The Hidden Costs of a Russian Statelet in Ukraine

Propping up another breakaway territory could drain Russia's sluggish economy even further.
A Russian serviceman outside the city of Kerch, near a map of the Crimea region (Thomas Peter/Reuters )

In dismissing the Ukrainian revolution as a “fascist” coup, officials in Moscow have conjured up memories of the turbulent period following the breakup of the Soviet Union, when Russian leaders used similar slurs to justify separatism in Eastern Europe. On March 2, 1992, 22 years ago this week, civil war broke out in Moldova between government and secessionist forces over a narrow strip of land along the Ukrainian border.

Alexander Lebed—the Russian general whose 14th Army unit intervened in the conflict, ensuring the future of the breakaway state known today as Transnistria—boasted of his role in stopping Moldova’s “fascists" leaders. Several years later, Lebed entered Russian politics, declaring, without much irony, that his country needed its own version of Chile’s right-wing dictator Augusto Pinochet.

A decade later, the Kremlin has the strongman Lebed pined for, Moldova’s conflict with its separatist region persists, and Russian troops still occupy Moldovan territory in violation of Russia’s international commitments. And now the Russian military has occupied Ukraine’s Crimean peninsula, another territory with a large ethnic Russian population and a pro-Moscow secessionist movement, in violation of international law. Moscow's intentions there remain unclear.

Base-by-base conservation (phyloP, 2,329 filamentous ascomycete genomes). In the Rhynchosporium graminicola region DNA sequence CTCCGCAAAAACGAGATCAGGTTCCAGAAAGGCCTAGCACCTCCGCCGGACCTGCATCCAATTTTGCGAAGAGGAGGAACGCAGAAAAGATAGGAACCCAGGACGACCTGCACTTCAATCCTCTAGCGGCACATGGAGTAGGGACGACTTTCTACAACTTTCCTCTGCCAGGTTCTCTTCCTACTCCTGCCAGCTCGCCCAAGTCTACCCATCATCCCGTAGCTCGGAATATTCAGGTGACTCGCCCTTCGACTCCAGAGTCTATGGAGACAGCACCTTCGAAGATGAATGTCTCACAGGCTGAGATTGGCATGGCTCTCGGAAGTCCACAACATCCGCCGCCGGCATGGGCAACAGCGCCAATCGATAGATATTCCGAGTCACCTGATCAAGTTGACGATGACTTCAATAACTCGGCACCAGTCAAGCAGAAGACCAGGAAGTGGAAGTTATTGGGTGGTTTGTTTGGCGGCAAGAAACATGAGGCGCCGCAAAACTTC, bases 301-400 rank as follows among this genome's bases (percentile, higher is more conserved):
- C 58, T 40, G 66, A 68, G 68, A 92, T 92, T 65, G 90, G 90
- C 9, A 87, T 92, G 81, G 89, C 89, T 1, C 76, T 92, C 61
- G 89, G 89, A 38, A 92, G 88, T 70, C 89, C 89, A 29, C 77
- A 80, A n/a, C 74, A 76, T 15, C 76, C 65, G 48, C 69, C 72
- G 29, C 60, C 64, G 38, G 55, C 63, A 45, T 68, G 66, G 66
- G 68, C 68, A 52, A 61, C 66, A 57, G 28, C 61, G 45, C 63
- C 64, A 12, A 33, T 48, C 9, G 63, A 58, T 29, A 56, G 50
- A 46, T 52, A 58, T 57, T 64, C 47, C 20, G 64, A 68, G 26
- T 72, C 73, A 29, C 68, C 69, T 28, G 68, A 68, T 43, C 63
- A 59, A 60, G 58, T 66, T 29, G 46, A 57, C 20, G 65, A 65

“Separation movements in Moldova and the Caucasus in the early 1990s had clear local roots that reflected local aspirations. In Crimea today, it’s clear that the aspirations are coming from outside in,” said William Hill, a professor at the National War College who worked for many years on Transnistrian conflict negotiations as head of the OSCE mission to Moldova. “Russia has the capabilities to create a de facto separation between Crimea and the [Ukrainian] government in Kiev. But it’s hard to see what they will gain from it.”